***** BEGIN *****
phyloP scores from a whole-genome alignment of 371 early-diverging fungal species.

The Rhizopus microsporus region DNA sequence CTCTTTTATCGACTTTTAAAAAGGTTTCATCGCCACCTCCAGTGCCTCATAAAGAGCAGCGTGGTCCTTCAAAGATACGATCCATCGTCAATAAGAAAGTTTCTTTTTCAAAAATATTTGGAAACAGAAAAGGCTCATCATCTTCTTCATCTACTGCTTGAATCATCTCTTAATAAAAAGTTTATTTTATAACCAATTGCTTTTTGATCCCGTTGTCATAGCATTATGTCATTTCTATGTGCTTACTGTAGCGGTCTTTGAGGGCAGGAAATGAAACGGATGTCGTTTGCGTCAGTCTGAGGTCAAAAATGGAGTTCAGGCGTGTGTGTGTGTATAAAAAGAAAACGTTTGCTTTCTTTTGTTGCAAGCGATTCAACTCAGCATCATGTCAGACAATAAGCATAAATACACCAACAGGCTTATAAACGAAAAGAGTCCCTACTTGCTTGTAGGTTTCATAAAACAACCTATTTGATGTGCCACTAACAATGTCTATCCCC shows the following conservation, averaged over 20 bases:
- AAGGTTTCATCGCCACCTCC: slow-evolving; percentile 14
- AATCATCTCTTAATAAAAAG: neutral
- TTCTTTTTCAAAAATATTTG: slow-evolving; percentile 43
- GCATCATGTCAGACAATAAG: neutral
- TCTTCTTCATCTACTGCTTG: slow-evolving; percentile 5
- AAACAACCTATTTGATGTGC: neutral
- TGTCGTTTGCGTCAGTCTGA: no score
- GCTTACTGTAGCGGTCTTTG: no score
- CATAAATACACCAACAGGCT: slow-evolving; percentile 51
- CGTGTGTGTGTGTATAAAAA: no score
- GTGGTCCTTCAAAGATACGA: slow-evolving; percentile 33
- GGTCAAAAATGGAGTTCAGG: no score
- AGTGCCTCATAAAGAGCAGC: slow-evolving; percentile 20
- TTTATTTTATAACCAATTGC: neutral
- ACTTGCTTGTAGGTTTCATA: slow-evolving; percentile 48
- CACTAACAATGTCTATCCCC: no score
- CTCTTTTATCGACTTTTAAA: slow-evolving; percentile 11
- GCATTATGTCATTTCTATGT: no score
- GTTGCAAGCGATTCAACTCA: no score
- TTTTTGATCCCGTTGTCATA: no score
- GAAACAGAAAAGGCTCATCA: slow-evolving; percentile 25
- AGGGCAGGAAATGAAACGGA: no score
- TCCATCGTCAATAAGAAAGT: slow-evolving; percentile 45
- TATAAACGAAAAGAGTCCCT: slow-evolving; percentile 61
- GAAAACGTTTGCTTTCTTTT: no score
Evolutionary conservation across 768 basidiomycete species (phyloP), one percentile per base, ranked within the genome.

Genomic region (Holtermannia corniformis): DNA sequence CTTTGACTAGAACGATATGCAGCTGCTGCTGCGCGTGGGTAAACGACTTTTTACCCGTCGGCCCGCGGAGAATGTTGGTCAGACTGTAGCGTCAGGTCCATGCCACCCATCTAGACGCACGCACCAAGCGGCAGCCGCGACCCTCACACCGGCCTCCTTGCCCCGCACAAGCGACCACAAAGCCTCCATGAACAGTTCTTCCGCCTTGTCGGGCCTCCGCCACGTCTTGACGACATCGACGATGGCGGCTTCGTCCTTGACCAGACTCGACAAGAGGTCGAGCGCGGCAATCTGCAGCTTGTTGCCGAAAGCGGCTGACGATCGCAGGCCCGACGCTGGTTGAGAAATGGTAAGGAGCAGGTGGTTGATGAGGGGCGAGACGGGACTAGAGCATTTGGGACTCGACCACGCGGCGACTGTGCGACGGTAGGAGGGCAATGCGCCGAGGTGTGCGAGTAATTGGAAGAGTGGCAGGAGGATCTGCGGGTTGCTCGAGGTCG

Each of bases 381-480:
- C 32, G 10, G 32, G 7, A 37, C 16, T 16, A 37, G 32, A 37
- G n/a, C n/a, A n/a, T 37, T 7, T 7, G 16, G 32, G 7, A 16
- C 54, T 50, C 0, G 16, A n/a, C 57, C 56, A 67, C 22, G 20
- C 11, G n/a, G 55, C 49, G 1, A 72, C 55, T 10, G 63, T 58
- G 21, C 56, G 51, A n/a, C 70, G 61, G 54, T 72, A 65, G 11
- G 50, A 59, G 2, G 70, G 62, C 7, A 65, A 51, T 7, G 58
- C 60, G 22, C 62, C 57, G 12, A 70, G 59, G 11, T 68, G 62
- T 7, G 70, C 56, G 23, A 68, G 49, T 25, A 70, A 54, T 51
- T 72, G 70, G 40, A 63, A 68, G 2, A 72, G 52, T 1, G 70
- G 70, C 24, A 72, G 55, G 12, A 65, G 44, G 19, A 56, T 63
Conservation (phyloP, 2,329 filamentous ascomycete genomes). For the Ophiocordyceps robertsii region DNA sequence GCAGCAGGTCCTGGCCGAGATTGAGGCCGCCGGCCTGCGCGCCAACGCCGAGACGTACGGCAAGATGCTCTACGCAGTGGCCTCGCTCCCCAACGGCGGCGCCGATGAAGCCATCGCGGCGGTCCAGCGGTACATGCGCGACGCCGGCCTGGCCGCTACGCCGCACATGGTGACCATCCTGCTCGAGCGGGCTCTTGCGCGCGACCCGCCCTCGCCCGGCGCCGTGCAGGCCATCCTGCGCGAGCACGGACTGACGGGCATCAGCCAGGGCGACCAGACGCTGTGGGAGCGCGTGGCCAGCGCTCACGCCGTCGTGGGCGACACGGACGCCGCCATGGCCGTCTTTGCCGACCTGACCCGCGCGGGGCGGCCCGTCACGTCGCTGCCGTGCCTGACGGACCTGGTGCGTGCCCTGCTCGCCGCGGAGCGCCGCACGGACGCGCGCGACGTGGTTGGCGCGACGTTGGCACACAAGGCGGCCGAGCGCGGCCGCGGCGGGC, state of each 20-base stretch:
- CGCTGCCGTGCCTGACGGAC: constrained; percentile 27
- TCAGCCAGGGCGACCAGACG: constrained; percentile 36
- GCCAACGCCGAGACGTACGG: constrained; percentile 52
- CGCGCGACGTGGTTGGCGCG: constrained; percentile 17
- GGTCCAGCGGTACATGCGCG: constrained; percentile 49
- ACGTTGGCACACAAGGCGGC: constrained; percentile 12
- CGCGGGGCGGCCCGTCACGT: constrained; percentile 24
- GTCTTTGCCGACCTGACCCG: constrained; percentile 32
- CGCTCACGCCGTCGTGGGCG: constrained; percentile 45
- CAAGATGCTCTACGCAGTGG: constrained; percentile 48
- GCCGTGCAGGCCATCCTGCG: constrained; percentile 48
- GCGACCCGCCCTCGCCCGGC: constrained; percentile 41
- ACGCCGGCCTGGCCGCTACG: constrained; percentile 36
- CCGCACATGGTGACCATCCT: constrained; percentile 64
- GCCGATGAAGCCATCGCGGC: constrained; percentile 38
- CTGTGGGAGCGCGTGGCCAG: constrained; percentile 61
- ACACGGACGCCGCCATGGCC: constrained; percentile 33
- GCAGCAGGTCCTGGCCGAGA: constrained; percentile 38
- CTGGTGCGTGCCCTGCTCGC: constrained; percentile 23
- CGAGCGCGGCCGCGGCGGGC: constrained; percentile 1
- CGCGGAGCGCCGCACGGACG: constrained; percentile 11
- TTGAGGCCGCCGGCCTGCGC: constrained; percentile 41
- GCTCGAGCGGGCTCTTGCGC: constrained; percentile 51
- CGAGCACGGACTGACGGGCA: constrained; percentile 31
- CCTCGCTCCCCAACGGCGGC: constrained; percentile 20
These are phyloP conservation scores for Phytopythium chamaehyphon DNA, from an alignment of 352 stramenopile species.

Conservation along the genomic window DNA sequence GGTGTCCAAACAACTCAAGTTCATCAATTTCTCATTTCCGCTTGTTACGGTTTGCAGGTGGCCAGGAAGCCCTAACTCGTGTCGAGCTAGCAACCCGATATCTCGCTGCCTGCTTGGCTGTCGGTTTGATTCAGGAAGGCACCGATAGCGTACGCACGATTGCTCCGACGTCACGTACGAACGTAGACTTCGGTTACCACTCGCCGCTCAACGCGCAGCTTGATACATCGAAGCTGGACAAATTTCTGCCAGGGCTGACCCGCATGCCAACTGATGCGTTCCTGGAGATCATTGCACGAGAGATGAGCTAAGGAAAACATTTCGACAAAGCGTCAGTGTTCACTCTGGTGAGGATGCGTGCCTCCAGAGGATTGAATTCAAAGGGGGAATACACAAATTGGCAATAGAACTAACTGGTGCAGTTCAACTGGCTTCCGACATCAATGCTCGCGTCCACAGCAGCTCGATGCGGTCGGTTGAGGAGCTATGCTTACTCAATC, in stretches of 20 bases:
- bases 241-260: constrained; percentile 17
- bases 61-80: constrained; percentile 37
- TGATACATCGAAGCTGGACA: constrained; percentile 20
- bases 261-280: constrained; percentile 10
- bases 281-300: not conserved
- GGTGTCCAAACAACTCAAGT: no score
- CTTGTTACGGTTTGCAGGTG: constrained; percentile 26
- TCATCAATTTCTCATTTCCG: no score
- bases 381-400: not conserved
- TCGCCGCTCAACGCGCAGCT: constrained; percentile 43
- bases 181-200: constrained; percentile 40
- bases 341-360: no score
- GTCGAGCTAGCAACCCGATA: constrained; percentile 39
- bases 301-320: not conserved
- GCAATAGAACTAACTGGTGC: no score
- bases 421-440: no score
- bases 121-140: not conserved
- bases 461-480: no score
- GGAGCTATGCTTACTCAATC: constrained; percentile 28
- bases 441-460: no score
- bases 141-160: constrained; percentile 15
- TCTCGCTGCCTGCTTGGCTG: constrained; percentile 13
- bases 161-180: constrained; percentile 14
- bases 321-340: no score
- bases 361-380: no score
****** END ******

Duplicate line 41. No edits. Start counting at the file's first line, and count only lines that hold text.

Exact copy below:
Conservation (phyloP, 2,329 filamentous ascomycete genomes). For the Ophiocordyceps robertsii region DNA sequence GCAGCAGGTCCTGGCCGAGATTGAGGCCGCCGGCCTGCGCGCCAACGCCGAGACGTACGGCAAGATGCTCTACGCAGTGGCCTCGCTCCCCAACGGCGGCGCCGATGAAGCCATCGCGGCGGTCCAGCGGTACATGCGCGACGCCGGCCTGGCCGCTACGCCGCACATGGTGACCATCCTGCTCGAGCGGGCTCTTGCGCGCGACCCGCCCTCGCCCGGCGCCGTGCAGGCCATCCTGCGCGAGCACGGACTGACGGGCATCAGCCAGGGCGACCAGACGCTGTGGGAGCGCGTGGCCAGCGCTCACGCCGTCGTGGGCGACACGGACGCCGCCATGGCCGTCTTTGCCGACCTGACCCGCGCGGGGCGGCCCGTCACGTCGCTGCCGTGCCTGACGGACCTGGTGCGTGCCCTGCTCGCCGCGGAGCGCCGCACGGACGCGCGCGACGTGGTTGGCGCGACGTTGGCACACAAGGCGGCCGAGCGCGGCCGCGGCGGGC, state of each 20-base stretch: